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Navajo-Hopi Observer | Flagstaff, Arizona

home : features : features May 28, 2016


9/15/2009 4:59:00 PM
Tewa Village christens new building
Rosanda Suetopka Thayer/NHO
Former Hopi Tribal Chairman Ben Nuvamsa was the special guest speaker at the dedication ceremony for the new Tewa Village administration building.
Rosanda Suetopka Thayer/NHO
Former Hopi Tribal Chairman Ben Nuvamsa was the special guest speaker at the dedication ceremony for the new Tewa Village administration building.
Rosanda Suetopka Thayer
The Observer

POLACCA, Ariz. - Over 400 people attended the grand opening dedication of a new office complex building just east of Polacca, about 11 miles west of Keams Canyon on the Hopi Reservation. Dorma Sahneyah, Tewa Village Board President welcomed those in attendance.

"I want to thank everyone ... who has made this building ... possible. There were many obstacles in getting this project finalized, but with the dedication and commitment from our Tewa and Hopi village members, it's finally done," said Sahneyah.

What makes this building completely unique is not just the beautiful, pueblo style design, but the fact that the 50 acres surrounding the building was given by the Sand Clan for their own tribal and community enrichment, epitomizing the extreme generosity of Hopis and Tewas to look to and plan for the future.

The fact that the building is all solar powered with a single source water well located behind the building will allow this new office building to be self-sufficient from any major outside utility company.

It was indeed a grand day further punctuated by a formal ribbon cutting with Emil Honie Sr., Sand Clan-Tewa Leader; Margaret Pooyouma, Tewa Village CSA; Brenda Patterson, Tewa Board member; Keith Pahovama, AML Hopi Tribe; Larry Adams and David Boling, Tewa village consultants; and Sahneyah.

In an especially moving presentation to the Tewa Village, two visitors from Ohkay Owingeh (San Juan Pueblo), N.M. - Herman Agoyo and Art Garcia - presented the village with a bronze maquette statue of famed San Juan leader Po'pay, who was a central figure in the Pueblo Revolt of 1680.

This maquette is a miniature version of Jemez pueblo sculptor Cliff Fragua's original seven foot high statue, which is located in the U.S. Statuary Hall in Washington, D.C.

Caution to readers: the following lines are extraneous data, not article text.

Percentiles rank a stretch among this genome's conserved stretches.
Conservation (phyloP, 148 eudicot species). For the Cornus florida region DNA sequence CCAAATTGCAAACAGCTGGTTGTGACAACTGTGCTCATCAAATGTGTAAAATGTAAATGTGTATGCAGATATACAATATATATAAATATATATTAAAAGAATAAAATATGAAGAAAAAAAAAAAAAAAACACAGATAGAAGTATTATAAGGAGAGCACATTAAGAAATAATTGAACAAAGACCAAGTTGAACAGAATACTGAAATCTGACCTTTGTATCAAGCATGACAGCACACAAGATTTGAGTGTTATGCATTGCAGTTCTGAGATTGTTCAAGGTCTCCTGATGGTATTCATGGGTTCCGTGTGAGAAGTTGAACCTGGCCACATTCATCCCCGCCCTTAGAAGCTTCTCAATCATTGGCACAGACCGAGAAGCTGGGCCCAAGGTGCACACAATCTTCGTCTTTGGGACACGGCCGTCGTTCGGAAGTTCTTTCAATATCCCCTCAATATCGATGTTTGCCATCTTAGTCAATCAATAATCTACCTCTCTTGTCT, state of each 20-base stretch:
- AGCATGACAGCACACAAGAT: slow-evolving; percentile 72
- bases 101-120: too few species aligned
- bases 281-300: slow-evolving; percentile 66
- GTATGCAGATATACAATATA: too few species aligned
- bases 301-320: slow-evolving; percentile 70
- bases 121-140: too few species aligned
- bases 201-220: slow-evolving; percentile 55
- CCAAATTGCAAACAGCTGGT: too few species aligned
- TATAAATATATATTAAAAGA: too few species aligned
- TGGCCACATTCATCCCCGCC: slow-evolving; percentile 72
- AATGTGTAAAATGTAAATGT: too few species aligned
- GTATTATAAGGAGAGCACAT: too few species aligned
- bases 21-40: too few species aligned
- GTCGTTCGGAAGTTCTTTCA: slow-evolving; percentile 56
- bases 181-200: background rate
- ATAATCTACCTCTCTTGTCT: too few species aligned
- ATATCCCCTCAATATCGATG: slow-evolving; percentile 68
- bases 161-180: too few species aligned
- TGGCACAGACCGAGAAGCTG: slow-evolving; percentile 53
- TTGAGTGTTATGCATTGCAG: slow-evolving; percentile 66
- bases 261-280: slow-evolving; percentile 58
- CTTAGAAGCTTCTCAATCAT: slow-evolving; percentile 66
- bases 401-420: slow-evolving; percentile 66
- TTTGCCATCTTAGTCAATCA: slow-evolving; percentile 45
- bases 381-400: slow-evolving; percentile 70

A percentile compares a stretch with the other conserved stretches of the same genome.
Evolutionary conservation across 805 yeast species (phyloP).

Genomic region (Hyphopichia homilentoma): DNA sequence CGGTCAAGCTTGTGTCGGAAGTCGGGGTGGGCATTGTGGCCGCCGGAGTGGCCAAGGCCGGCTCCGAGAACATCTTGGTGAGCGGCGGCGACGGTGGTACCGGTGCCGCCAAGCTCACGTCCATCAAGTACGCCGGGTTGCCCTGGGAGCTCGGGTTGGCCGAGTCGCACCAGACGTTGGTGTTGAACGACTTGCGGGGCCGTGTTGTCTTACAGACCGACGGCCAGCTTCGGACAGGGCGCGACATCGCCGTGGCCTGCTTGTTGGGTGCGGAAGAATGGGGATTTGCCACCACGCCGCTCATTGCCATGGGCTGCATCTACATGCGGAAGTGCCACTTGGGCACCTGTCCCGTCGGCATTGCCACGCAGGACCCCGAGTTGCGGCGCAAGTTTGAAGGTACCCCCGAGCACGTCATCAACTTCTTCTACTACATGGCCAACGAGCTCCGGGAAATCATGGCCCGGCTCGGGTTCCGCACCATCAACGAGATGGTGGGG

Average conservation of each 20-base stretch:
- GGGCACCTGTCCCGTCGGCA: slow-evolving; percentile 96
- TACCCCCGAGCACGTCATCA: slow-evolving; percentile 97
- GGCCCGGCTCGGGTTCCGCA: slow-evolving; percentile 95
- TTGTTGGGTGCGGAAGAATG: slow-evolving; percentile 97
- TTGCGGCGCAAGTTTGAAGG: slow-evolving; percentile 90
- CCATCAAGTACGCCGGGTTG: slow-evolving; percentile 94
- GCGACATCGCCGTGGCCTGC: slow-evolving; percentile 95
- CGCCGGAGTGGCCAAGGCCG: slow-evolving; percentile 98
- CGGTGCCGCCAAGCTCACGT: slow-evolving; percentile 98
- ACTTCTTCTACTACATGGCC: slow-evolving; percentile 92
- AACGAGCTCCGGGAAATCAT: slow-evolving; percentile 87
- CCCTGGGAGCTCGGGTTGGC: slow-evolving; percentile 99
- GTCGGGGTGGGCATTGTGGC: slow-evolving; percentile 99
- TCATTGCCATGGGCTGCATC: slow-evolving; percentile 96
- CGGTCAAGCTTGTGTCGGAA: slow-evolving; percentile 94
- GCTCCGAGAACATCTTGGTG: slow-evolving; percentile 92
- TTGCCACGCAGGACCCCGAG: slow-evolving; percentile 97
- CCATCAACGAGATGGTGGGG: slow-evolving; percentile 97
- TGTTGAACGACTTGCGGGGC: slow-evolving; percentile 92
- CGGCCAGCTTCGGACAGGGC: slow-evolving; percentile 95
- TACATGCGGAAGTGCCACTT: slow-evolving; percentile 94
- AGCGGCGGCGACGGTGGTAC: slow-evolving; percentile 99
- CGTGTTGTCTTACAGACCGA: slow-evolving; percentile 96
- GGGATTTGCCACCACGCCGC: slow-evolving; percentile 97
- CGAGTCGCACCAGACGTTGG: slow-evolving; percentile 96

This gift was to show the connection between eastern (New Mexico) and western (Arizona) pueblos and how they worked together over 300 years ago to defeat Spanish colonization by banding together to reestablish their centuries old religion and cultural practices.

The attending Tewa dedication crowd was extremely moved by the Ohkay Owingeh presentation.

Former Hopi Tribal Chairman Ben Nuvamsa was the featured guest speaker. Nuvamsa was greeted with rousing cheers and applause. Nuvamsa spoke to the crowd about what he termed as "Hopi doctrines," which highlighted pride, persistence and perserverance.

He stated, "Though we are taught as Hopis and Tewas to be humble, today, you must be proud of what you have gone through to get this building finalized. That no matter how disappointed you were when you kept facing political and personal obstacles along the way, it got done."

He added, "Secondly, you must recognize your own persistence. When electrical power was denied to you ..., you went solar. Your seven Tewa leaders are to be highly commended for this. The decision to be independent from major source line power is a powerful decision. To be truly resilient and self-sufficient is what we always teach our children [and] you are living it."

Nuvamsa concuded his remarks by stating, "Finally, perseverance. This is the quality of humans to persist living despite personal obstacles, never taking no for an answer. You had a goal - you had a mission. This is your day today, you have realized your dreams and have shown the Council members ... that if your village members are behind you, you can truly do it on your own."

Four of the seven current Tewa leaders were at the opening, including Norman Honie Sr./Cloud Clan, Carl Sinquah/Parrot-Kachina Clan, Paul Sidney/Stick Clan and Emil Honie/Sand Clan. The other Tewa leaders who were not present, but were honored during the ceremonies were Harvey Paymella/Kachina-Parrot clan, Alvin Chaca/Tobacco clan, Clifton Ami/Bear clan and Loren Hamilton/Corn clan.

Special recognition was given to Margaret Pooyouma, Tewa Village CSA; Claude Pahona, Tewa Board member; Dorothy Ami, Tewa Community; James Roy and David Boling of JP Morgan; and Larry Adams of Pueblo Construction. Each of them were given either a handmade piece of pottery or a framed kachina print.

Sahneyah added, "We want to invite all of you to our public meetings to help plan and establish the programs that we are planning for our young and our elderly. Our children are a big part of what is the future for this Tewa building, and just like the rain ..., we must use our own good wishes and hard work to make something beautiful and productive for our community."

Eldon Povatah provided the closing prayer.


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